In the bag


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An exhibit focuses on the elegance and creativity of Judith Leiber’s handbag designs


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  • Faith Ringgold-inspired bag. Photo: Jenna Bascom. Courtesy of the Museum of Arts and Design




  • From "Judith Leiber: Crafting a New York Story." Photo: Jenna Bascom. Courtesy of the Museum of Arts and Design




  • Gerson Leiber-inspired rhinestone-encrusted minaudiere. Photo: Jenna Bascom. Courtesy of the Museum of Arts and Design



Judith Leiber is best known for her tiny, glitzy and irresistibly playful crystal-encrusted clutches shaped like fish, dogs, lemons, watermelon slices and even sparkling eggplants. Her bags have been flaunted by celebrities and many First Ladies since Mamie Eisenhower.

But there’s way more to Leiber’s story — and to her elegant handbags — than meets the eye, a new exhibit shows.

“Judith Leiber: Crafting a Story,” on view at the Museum of Arts and Design through Aug. 4, explores Leiber’s life and wide-ranging craftsmanship. Through almost a hundred bags, as well as wax models, letters, photographs and other items, it reveals a little-known side of the designer and businesswoman who, at heart, remained an Old World craftswoman with vast creativity and range.

The show encompasses works made soon after the founding of Leiber’s company in 1963, when Leiber was 42, to 2004, when she designed her last handbag. She’s now 96 and living in East Hampton, New York.

The show includes many pieces from her personal collection.

Leiber’s meticulous craftsmanship and exuberant taste for innovation — often accompanied by touches of humor or a wink to her husband’s passion for gardening — set her work apart from other European and American handbag designers of the 20th century, said exhibition curator Samantha De Tillio.

“But beyond her handbags, her personal story is what speaks to so many,” she said.

The backbone of the exhibit is a detailed timeline of Leiber’s life. Born in Budapest in 1921, Leiber (originally Peto) studied chemistry at King’s College in London with hopes of working in the cosmetics industry. But with the outbreak of World War II, she stuck close to home, joining the prestigious Hungarian handbag company Pessl as an apprentice pattern maker. Despite the threat she and her family faced as Jews in Nazi-allied Hungary, she worked her way up to journeyman and then craftswoman, learning every step of the handbag-making process from design to the finishing touches.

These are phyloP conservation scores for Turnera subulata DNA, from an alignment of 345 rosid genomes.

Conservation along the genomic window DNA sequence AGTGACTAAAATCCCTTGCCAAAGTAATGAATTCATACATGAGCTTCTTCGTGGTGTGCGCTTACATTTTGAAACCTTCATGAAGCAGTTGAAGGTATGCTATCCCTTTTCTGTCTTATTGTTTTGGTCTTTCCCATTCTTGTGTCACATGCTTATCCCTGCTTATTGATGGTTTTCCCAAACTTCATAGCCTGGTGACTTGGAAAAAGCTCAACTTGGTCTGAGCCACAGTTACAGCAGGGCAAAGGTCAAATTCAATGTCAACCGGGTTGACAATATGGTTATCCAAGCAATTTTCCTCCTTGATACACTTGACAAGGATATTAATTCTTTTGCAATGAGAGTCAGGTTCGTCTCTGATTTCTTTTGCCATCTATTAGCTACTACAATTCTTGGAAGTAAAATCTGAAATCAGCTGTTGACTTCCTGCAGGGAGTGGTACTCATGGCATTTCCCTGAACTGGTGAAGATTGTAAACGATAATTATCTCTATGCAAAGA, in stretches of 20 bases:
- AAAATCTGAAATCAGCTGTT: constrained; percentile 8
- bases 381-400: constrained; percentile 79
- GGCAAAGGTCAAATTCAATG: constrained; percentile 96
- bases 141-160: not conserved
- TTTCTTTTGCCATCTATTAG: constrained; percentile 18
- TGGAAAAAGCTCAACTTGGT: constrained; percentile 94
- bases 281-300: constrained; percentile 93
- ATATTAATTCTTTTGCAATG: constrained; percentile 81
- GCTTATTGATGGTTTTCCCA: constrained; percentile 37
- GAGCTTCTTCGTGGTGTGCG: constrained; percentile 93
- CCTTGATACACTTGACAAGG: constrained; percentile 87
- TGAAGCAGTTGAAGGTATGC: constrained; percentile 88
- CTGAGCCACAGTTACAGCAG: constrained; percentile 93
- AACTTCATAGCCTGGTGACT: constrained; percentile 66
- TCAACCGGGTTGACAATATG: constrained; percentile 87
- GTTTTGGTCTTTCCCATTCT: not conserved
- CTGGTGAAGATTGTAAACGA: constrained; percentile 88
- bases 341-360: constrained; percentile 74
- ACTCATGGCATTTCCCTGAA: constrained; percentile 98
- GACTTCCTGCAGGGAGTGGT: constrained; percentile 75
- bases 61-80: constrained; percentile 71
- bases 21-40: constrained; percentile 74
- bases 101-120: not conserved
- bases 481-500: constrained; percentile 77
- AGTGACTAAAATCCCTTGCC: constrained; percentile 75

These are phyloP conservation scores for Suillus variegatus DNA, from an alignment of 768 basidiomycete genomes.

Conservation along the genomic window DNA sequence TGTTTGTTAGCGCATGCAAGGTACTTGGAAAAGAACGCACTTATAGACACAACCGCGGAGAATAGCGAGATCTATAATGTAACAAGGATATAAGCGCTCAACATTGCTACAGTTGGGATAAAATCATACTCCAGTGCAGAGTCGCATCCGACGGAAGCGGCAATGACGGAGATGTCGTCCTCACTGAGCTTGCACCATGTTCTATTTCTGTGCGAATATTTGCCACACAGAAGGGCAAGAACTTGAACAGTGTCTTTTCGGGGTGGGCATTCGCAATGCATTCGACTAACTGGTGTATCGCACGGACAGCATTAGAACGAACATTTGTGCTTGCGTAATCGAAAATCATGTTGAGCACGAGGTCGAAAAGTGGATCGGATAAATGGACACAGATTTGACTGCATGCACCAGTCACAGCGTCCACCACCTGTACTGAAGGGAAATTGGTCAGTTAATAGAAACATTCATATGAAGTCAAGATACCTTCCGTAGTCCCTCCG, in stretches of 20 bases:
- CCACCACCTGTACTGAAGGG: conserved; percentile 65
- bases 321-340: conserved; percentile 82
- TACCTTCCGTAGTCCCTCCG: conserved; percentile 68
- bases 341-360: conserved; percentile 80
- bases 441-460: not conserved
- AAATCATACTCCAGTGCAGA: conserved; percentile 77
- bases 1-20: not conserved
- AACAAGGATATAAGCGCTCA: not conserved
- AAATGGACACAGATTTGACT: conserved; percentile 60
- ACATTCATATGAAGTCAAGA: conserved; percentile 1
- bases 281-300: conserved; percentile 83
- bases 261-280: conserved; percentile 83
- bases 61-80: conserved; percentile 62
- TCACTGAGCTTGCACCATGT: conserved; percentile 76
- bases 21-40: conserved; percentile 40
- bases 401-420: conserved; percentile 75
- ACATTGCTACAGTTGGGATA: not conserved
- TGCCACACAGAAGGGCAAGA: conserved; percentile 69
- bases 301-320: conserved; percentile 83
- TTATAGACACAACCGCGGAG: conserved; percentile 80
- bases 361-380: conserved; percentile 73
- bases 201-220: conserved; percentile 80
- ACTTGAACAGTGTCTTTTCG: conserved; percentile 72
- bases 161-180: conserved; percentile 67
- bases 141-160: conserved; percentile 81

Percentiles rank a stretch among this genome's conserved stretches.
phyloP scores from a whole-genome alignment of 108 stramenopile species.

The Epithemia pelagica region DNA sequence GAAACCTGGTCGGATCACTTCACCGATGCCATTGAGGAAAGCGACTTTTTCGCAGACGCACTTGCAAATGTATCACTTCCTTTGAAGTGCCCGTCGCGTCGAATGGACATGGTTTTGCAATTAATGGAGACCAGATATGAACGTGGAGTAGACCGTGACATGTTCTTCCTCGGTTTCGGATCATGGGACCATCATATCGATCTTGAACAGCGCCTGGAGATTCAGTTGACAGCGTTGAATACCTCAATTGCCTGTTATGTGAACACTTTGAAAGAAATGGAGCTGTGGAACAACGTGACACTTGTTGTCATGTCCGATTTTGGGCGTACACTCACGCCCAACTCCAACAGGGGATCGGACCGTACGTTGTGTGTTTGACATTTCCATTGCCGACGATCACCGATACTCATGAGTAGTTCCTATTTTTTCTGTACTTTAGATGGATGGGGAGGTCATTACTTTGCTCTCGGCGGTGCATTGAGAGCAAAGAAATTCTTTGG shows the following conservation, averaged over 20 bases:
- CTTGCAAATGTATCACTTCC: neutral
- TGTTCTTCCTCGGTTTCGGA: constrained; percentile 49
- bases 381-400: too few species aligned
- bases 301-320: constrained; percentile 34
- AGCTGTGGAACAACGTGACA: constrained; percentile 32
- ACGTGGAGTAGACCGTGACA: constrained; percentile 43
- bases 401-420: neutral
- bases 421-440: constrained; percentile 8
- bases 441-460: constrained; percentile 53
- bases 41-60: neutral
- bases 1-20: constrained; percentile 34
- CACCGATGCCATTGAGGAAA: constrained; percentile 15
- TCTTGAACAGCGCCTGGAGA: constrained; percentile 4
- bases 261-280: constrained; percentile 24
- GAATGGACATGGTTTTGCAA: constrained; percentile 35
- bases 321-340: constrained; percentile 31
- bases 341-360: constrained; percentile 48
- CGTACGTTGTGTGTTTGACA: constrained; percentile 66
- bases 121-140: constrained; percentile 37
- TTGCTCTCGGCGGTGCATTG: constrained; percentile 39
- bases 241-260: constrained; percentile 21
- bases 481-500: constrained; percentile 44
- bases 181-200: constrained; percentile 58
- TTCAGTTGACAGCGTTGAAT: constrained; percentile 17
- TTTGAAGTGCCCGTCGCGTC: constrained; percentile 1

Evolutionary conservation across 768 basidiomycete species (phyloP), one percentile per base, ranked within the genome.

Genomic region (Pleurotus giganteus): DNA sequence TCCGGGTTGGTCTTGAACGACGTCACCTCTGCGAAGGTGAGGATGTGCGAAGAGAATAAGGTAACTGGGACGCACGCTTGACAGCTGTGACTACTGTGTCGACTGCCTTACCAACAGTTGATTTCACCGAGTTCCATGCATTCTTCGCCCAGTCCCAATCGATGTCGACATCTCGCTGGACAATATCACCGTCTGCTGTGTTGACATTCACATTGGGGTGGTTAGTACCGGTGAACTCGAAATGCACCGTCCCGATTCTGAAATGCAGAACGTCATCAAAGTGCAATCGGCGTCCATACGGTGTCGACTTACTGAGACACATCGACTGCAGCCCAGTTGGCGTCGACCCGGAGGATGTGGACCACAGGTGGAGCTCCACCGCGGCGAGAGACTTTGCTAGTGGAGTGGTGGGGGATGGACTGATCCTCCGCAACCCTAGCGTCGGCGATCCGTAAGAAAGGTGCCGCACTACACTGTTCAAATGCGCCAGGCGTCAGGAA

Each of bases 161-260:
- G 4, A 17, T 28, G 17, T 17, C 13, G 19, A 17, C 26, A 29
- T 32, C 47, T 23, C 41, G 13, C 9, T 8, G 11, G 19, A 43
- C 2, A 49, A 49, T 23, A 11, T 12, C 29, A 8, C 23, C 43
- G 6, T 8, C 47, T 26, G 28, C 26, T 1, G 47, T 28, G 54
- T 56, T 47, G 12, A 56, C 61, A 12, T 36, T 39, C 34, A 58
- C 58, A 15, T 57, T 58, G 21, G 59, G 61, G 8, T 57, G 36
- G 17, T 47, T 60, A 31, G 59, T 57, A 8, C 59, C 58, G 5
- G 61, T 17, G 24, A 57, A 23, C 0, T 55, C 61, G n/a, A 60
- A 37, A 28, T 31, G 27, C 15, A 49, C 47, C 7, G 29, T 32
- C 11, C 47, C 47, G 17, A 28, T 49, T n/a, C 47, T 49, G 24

Pessl, which was Jewish-owned, was finally forced to close, and Leiber’s family managed to survive the Holocaust by sequestering themselves in their home and wangling a Swiss “pass” giving them protection from the Nazis.

With the liberation of Budapest, she resumed making handbags, selling her creations directly to employees of the American Legation and the U.S. Army. She met and married Gerson Leiber, a sergeant in the U.S. Army, and moved to New York in 1946.

Her deep knowledge of the entire process of handbag-making was unusual in the U.S., where handbags were made using assembly lines, and she quickly found a job as a pattern maker for the Nettie Rosenstein fashion house, where she worked her way up to designer and then foreman.

Her big break came in 1953, when Mamie Eisenhower wore a Leiber-designed handbag to her husband’s inauguration.

Leiber came up with her Swarovski-crystal-encrusted minaudieres in a stroke of inspiration after an order of gold-plated brass frames — she ordered the bodies of the bags from Italy — arrived discolored. Instead of sending the order all the way back to Italy, she covered the discoloration with rhinestones.

Leiber maintained friendships with some of her famous fans, including First Ladies Nancy Reagan and Barbara Bush (a minaudière in the shape of Bush’s dog Millie is featured in the show), opera singer Beverly Sills, and actresses Greta Garbo and Mary Tyler Moore.

Leiber’s handbags now sell for hundreds, often thousands of dollars. Many of the designs reveal her love for the opera and fine art, and reveal the influences of Sonia Delaunay, Piet Mondrian, George Braque, Louis Tiffany and Charles Rennie Mackintosh, among others.

In the 1980s, Leiber collaborated with artist Faith Ringgold, famous for her story quilts (one of which is featured in this show). To help the Guggenheim Museum acquire one of Ringgold’s quilts, Leiber produced small editions of two Ringgold-inspired bags, including “Purple Quilt” (1986) and “Street Story Quilt” (1985).

The Leiber exhibit will not travel beyond New York, but a gallery at The Leiber Collection in East Hampton is open to the public from Memorial Day through Labor Day.




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